How does the metaphor of music impact the meaning of Sonnet 130?

The metaphor of music impacts the meaning of Sonnet 130 by driving home its central message that the beauty of the speaker's beloved is very much of the here and now and is not transcendent like the beauty of music.

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In Sonnet 130, Shakespeare compares certain physical features of his beloved with a number of beautiful things drawn from the natural world.

On the face of it, each comparison appears far from flattering, as the object of the speaker's love is considered less beautiful than the sun, the coral,...

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In Sonnet 130, Shakespeare compares certain physical features of his beloved with a number of beautiful things drawn from the natural world.

On the face of it, each comparison appears far from flattering, as the object of the speaker's love is considered less beautiful than the sun, the coral, the snow, and all the other features of the natural world with which the lady is compared.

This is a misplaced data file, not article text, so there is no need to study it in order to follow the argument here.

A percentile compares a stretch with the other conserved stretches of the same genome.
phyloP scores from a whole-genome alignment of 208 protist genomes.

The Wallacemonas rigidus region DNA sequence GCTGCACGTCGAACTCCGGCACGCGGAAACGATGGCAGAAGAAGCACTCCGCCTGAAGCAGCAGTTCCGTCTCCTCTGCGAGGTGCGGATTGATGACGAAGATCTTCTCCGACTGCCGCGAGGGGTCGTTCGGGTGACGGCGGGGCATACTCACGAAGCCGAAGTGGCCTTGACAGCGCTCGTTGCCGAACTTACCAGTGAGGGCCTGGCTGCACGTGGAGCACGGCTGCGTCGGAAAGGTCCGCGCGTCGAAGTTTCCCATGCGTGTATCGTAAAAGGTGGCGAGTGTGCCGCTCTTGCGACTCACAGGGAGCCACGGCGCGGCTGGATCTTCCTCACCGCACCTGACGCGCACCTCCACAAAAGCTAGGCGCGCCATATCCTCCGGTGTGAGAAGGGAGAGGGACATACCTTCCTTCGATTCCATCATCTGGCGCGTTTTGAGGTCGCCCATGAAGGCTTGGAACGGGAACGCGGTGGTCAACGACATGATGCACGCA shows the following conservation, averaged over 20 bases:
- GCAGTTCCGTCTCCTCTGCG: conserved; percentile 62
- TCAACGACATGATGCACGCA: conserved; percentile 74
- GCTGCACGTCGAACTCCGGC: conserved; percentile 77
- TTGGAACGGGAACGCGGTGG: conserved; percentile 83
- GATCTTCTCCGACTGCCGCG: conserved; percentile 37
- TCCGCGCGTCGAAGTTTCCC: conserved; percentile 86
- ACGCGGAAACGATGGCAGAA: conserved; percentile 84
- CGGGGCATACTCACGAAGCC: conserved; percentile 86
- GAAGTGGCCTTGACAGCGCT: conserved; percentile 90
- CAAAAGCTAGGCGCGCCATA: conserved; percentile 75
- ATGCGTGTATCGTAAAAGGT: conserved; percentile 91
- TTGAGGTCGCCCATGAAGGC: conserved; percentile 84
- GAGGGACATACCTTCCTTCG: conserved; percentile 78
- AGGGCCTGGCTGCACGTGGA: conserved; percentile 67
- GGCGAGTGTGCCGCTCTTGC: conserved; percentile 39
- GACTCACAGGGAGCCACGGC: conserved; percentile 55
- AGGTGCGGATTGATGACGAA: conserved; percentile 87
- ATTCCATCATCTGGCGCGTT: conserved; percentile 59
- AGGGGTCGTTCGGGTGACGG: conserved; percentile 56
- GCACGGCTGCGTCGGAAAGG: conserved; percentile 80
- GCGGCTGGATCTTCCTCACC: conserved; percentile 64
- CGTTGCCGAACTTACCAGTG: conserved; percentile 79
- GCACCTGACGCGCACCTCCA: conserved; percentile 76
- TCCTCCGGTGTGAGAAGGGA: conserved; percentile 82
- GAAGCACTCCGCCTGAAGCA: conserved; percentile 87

The process continues later on in the poem, where the beloved's voice is compared to music and found wanting. The speaker loves to hear her voice, but he concedes “that music hath a far more pleasing sound.”

Not very flattering, it would seem. But what Shakespeare is doing here is to turn the conventions of love poetry on their head. His attitude is that, yes, my beloved may not be as beautiful as roses, red coral, and the sun, but so what? She'll always be beautiful to him. And it's certainly ridiculous to make a comparison between the human voice and music. They are simply not the same thing at all.

The metaphor of music drives home the point that the beauty of the speaker's mistress is very much in the here and now, whereas the beauty of music, like the beauties of nature, is transcendent and partakes of an ideal form of beauty.

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